GM Shares Pop 3% After Morgan Stanley Upgrade To Overweight, Raised Price Target

Shares of General Motors are starting off the new month up more than 3% on Monday, after auto analysts at Morgan Stanley upgraded the company to "overweight" from "equal weight".

Morgan Stanley also raised its price target on GM from $35 per share to $38 per share, saying they believe the stock is oversold and that it offers an “attractive risk-reward skew with the well-tested $30 support level.” 

Despite the beat on earnings - as Morgan Stanley points out - the stock is only back to levels it was at prior to earnings. 

The bank said that sentiment on GM was currently too low as a result of EV names all pulling back - but that GM should buck this trend:

We note that first quarter results beat consensus expectations by 15 to 20% yet the stock has declined over 5% following the print. We believe the market  is understandably focused on the recent price action in the electric vehicle market (by Tesla and other competitors), the auto/EV slowdown in China, continued uncertainty within the consumer lending market, and other macro economic uncertainties. However, this does not diminish the very strong performance during the first quarter including a nearly 11% EBIT adjusted margin in North America, which we estimate would be into the mid-teens % excluding EV expenditure and other inefficiencies.

"At our updated PT of $38, GM is trading at 6.6x 2023 EPS vs7.1x previously. We note that our PT is based on a normalized earnings analysis above, supported by DCF and SOTP. Our new earnings framework assumes 2030 EV penetration of 26%, supporting $153bn of ICE revenue at 8.7% margins," the bank wrote. 

MS also updated its estimates on GM:

Units: We now forecast GM's FY 23 vehicle deliveries at 6.3mn units total vs 6.5mn prior. Our FY24 estimate moves to 6.1mn vs. 6.2mn prior.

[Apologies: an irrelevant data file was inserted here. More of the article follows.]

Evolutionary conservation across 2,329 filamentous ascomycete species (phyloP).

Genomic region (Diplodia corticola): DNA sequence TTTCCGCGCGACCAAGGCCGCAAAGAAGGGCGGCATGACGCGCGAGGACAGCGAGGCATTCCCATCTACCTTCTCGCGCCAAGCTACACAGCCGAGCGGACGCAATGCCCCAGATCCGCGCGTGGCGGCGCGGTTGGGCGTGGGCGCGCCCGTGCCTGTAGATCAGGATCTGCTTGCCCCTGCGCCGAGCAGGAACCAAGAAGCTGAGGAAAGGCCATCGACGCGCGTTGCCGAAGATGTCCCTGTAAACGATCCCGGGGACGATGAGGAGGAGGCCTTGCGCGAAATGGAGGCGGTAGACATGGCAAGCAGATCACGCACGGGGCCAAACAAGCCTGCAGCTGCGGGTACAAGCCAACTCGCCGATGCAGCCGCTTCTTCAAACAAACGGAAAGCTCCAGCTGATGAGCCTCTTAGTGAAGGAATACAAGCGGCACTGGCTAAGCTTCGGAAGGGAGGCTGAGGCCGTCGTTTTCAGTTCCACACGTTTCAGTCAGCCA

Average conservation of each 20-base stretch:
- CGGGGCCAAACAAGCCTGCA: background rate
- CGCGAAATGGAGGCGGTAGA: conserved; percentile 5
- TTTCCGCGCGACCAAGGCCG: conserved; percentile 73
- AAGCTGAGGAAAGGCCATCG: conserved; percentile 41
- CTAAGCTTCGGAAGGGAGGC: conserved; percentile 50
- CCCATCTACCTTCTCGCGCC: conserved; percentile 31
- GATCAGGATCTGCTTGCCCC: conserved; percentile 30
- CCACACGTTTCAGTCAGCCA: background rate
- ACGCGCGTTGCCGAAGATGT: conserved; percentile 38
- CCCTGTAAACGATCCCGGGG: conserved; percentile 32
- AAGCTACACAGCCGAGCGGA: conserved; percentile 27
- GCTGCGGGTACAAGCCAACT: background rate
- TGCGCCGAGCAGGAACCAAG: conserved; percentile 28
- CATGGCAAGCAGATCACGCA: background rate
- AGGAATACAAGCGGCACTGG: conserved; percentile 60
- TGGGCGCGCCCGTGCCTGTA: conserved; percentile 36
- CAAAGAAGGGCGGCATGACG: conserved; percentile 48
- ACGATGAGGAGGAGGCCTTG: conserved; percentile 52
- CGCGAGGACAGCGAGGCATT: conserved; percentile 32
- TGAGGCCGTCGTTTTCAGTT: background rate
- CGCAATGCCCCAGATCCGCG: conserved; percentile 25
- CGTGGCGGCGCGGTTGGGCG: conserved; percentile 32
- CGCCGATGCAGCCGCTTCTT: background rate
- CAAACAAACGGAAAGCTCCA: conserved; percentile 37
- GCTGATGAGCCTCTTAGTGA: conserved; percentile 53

Revenue: Our updated FY23 revenue estimate sits at $158.6bn vs $159.2bn prior. The reduction is largely driven by reduced lower auto units offset by increased avg. auto ATPs and slightly increased GMF revenue. Our FY24 estimate moves to $148.6bn vs $149.2bn prior on the same drivers.

Auto EBIT: We increase our FY23 auto EBIT estimate to $11.5bn from $10.5bn. The increase is driven by an improvement in our view on new vehicle prices which are holding up better than expected, slightly offset by a decrease in our mix assumption.FY24 auto EBIT is now $9.9bn vs $9.3bn prior, driven by the same reasons.

GM Financial: We tweak our GMFestimate,FY23revenue now sits at $12.1bn vs $11.7bn prior.FY23 EBIT is slightly reduced however driven by building in increased negative effect from spreads and risk loss. For FY24 GMF revenue we now forecast $12.1bn vs $11.8bn prior and EBIT of $1.7bn vs $1.8bn prior.

The investment bank also pointed out the company's recent earnings report, which beat expectations, stating: “We expect a more gradual de-adoption of internal combustion in the US market versus expectations and a materially higher level of free cash flow conversion over the course of the internal combustion runoff vs. history due to lower investment burden and a more targeted/premium approach."

“We have increased belief that the forward capital allocation strategy (specifically the EV and EV investment strategies) will be approached with great discipline in a nimble and flexible fashion,” the bank also said.